Fact-Simile, a young, independent literary journal published out of Colorado, looks more like an unremarkable neighborhood newsletter than a magazine dedicated to “push[ing] the envelope of polite society.” In fact, next to other widely circulated contemporary journals, it appears downright prosaic – an aesthetic yawn. But its homespun look belies its content. Fact-Simile offers interviews with authors, reviews of plays and short stories, and a healthy sampling of poetry representing all genres. It is professionally edited and well composed.
Accessibility is clearly the primary objective of this publication. Although Fact-Simile is independently published and likely only marginally sponsored, its threadbare format is not solely the result of financial constraint. It is not overtly “artsy”; even the title of the journal is disarmingly casual, reminiscent of the everyday lexicon of the office, not the esoteric gallery. This style of presentation of the material suggests what is important is the presentation itself, not ancillary artistic frills.
Apart from the creative title, most everything else about Fact-Simile is straightforward. There is an interview with poets Keith and Rosmarie Waldrop, a review of Collapsible Poetics Theatre by Rodrigo Toscano, and, of course, a goodly smattering of poetry. It is difficult to categorize Fact-Simile, because the editors quite plainly boast their publication as genreless. That assertion is not entirely accurate, though. One can clearly see the distillation of many schools in the work printed in Fact-Simile. If anything, this journal is genre-splitting, cutting across the margins of several disparate styles: There is prose poetry (“Poem Addressing Assumptions and Various Possibilities” by Peter Davis), modernist (“Mathias sets out to study song” by John Cross), postmodernist (“Keyboard” by Michael Alfaro), as well as run-of-the-mill free verse (“Painters’ Exhalations 435: after Winslow Homer’s High Cliff, Coast of Maine” by Felino Soriano).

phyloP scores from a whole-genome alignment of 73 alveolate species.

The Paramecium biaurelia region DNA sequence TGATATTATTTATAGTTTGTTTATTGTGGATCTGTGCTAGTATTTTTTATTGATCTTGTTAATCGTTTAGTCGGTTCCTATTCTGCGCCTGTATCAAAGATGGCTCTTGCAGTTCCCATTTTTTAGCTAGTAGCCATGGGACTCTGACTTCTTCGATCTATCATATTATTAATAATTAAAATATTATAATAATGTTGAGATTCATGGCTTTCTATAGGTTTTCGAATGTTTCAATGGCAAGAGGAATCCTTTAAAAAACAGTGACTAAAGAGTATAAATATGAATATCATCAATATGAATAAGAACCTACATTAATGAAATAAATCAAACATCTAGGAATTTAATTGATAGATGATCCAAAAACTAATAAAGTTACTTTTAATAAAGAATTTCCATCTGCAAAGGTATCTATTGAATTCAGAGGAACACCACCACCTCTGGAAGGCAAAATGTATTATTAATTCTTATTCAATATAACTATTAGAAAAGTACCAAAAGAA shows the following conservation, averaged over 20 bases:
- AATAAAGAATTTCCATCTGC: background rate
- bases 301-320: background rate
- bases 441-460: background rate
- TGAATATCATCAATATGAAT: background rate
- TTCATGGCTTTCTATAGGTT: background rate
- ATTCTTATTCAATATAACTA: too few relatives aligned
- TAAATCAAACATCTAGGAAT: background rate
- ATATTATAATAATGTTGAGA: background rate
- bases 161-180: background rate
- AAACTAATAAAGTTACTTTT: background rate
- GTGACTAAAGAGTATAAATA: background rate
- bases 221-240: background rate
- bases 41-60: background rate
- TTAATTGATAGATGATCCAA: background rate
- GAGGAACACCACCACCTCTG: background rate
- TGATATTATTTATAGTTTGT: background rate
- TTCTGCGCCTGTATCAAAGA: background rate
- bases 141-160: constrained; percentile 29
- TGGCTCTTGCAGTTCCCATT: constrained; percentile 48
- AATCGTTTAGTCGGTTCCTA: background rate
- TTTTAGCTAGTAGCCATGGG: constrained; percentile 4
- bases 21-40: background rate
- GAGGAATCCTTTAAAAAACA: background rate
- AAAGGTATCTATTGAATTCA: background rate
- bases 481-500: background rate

The final line of Peter Davis’s “Poem Addressing Assumptions and Various Possibilities” is perhaps the best example of Fact-Simile’s breadth: “This quoting of me really rocks!” Any poet, regardless of artistic loyalties, is given the chance to publish. Anyone, including the author of the relentlessly dreadful poem “Keyboard” has a platform so long as his or her work can excite, inflame, question, and transcend. Equal parts antiestablishment and traditional (however unintentionally – Fact-Simile’s spartan design is not exactly unprecedented, nor is the artistic preoccupation with flouting rules; and it is certainly no coincidence that John Cross’s “Mathias…” looks like it came from the Gertrude Stein archives), this journal really may have something to please everyone. Further, it offers the opportunity for fledgling writers – even those who may not consider themselves writers – to publish, so long as they indulge their own desire to challenge conventions.